Subjective effects of 'Salvia Divinorum': LSD- or Marijuana-like?

Albertson, D.N and Grubbs, L.E (2009) 'Subjective effects of 'Salvia Divinorum': LSD- or Marijuana-like?' Journal of Psychoactive Drugs, 41 (3). pp. 213-217. ISSN 0279-1072

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'Salvia divinorum' is a naturally occurring psychedelic considered to be one of the most potent hallucinogens found to date. The few behavioral studies conducted conclude that Salvia's effects may be similar to traditional psychedelics, which is noteworthy because Salvia acts via a unique molecular mechanism as a kappa opioid receptor agonist. One hundred and ninety-three participants, including 34 Salvia users, were asked to till out a series of questionnaires related to general drug use, personality characteristics, demographics and their experiences with Salvia. Salvia users were found to differ from nonusers on personality characteristics and reported consuming significantly more alcohol than nonusers. In addition, although Salvia users rated their hallucinogenic experiences as similar to those seen in previously published reports, the majority likened their experiences as most sintilar to marijuana instead of more traditional psychedelics. Low scores on the ARCI LSD subscale confirmed this finding and call into question the reigning theory of LSD-like subjective effects elicited by Salvia.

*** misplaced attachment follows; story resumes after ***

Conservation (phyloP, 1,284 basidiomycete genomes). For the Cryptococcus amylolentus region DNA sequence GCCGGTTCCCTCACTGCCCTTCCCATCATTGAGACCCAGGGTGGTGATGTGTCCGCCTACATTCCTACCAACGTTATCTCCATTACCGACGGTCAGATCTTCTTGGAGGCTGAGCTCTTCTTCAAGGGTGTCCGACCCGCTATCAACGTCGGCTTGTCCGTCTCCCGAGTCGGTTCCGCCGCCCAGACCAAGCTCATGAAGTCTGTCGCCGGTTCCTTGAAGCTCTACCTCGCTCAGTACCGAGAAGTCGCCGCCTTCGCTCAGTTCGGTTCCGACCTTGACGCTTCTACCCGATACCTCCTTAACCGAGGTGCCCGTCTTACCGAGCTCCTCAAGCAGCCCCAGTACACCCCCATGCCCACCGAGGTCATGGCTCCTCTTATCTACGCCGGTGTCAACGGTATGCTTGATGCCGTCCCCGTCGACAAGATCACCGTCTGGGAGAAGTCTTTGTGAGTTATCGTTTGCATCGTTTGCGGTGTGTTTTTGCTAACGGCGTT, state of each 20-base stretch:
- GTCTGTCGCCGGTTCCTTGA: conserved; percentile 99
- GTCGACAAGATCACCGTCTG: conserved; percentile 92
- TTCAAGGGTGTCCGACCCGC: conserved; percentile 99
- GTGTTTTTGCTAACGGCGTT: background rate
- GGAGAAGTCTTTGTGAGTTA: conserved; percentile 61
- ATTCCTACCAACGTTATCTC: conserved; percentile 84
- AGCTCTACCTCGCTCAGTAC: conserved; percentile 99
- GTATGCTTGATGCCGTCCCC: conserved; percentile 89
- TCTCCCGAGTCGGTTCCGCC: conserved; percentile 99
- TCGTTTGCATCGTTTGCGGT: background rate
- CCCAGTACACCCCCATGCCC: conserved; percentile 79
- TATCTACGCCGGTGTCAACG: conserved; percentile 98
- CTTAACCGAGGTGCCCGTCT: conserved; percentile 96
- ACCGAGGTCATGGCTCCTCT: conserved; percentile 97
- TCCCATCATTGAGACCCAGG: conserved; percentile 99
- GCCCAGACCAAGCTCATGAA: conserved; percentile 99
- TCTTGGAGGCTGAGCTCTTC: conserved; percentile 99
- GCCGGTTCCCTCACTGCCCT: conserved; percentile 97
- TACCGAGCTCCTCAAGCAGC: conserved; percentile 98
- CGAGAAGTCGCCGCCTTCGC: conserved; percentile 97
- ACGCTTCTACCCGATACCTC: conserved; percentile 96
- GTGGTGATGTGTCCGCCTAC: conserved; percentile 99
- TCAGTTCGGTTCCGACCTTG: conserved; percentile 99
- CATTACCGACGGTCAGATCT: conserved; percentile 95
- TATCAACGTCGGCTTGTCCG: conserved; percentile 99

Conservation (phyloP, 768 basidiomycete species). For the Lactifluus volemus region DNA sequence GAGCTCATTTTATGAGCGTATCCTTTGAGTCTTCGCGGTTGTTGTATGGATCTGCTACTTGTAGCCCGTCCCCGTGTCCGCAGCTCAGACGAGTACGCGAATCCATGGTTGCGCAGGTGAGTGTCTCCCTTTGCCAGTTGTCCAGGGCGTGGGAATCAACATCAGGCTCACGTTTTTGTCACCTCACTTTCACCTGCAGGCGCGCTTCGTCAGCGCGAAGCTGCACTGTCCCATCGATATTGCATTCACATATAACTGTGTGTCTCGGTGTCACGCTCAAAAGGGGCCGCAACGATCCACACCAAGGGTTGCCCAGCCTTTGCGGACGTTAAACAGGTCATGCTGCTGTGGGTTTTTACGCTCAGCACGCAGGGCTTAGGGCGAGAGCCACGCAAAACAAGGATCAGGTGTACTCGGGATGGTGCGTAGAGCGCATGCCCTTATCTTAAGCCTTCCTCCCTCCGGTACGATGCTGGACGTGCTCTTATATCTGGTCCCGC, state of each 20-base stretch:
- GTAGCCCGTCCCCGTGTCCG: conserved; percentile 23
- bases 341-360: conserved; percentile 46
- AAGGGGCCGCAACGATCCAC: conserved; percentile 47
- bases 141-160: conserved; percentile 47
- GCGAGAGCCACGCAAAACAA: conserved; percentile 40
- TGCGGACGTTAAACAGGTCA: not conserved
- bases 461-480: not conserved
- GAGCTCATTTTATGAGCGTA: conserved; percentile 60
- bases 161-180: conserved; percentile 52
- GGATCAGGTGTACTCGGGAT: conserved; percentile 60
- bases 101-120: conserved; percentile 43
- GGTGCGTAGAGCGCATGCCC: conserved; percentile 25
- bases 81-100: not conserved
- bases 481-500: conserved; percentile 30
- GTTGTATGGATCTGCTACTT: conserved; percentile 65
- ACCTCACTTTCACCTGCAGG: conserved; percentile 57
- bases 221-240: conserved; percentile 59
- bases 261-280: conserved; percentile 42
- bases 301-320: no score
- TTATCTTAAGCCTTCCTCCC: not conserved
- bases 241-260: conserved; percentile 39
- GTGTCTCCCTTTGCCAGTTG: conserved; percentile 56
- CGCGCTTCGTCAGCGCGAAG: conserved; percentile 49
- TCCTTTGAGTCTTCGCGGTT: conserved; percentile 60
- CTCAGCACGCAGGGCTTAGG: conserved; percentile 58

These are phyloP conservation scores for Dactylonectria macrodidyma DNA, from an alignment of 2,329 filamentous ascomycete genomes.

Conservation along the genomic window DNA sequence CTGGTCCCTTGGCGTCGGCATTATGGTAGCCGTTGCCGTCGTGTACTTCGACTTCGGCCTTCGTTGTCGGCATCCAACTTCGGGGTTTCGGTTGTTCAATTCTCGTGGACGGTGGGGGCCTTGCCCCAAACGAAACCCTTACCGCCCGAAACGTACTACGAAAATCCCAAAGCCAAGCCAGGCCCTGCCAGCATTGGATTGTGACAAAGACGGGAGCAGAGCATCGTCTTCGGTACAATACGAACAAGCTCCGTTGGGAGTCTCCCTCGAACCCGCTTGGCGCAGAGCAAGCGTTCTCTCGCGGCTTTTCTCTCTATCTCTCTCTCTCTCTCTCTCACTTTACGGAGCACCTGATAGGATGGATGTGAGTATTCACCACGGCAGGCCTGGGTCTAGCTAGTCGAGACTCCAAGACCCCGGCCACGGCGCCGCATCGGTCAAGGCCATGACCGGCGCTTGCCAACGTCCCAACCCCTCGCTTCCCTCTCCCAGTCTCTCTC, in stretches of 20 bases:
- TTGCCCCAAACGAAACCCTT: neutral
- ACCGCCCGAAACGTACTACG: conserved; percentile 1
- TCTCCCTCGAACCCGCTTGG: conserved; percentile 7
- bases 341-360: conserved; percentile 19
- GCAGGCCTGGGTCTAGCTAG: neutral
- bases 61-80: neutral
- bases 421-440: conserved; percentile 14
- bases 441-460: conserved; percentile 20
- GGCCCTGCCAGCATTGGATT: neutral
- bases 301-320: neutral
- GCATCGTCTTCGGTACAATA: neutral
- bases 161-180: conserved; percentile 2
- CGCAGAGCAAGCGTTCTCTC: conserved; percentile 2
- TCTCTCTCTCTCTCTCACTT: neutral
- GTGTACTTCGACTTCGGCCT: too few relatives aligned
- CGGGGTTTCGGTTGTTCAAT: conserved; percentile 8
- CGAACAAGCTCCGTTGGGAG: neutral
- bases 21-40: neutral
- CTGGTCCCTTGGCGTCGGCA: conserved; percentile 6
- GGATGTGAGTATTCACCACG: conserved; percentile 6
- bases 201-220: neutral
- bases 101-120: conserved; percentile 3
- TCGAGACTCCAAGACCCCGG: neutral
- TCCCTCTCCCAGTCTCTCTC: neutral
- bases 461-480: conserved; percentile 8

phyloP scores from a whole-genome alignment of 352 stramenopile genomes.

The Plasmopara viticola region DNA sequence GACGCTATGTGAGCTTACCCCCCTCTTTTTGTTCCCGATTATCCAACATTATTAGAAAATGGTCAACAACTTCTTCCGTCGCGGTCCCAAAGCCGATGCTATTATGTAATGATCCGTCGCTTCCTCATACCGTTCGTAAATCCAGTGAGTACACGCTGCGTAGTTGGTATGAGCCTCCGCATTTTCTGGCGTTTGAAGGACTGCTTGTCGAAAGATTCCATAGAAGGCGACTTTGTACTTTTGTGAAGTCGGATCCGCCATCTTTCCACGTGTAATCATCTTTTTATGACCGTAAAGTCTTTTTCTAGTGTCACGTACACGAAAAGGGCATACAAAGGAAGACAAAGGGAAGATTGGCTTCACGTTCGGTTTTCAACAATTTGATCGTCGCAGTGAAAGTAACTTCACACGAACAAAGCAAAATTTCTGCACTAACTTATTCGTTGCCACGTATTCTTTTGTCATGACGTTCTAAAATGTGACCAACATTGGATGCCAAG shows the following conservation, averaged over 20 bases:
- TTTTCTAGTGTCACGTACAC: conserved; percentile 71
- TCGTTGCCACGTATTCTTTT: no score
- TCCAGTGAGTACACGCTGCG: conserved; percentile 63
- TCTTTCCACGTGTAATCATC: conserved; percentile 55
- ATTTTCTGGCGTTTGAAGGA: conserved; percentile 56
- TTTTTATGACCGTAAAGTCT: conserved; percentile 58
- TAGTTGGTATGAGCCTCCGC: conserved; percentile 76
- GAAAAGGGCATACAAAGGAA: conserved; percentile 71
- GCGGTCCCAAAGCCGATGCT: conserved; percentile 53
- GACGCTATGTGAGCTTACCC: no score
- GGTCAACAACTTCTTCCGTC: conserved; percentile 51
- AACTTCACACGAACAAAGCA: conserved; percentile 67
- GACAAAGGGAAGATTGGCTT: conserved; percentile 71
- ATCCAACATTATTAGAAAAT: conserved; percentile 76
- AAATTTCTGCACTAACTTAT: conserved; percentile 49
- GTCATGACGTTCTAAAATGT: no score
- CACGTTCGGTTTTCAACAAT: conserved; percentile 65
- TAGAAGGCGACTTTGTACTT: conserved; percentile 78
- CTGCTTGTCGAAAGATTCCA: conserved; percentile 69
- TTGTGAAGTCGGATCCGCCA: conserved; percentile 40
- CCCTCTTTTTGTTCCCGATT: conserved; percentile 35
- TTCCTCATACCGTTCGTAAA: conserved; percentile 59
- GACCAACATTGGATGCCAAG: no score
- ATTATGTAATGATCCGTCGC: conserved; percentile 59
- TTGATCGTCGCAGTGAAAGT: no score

Item Type: Article
Keywords: personality measures, Salvia divinorum , subjective effects
Divisions: School of Sciences
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Date Deposited: 15 Jun 2020 19:23
Last Modified: 15 Aug 2021 09:54
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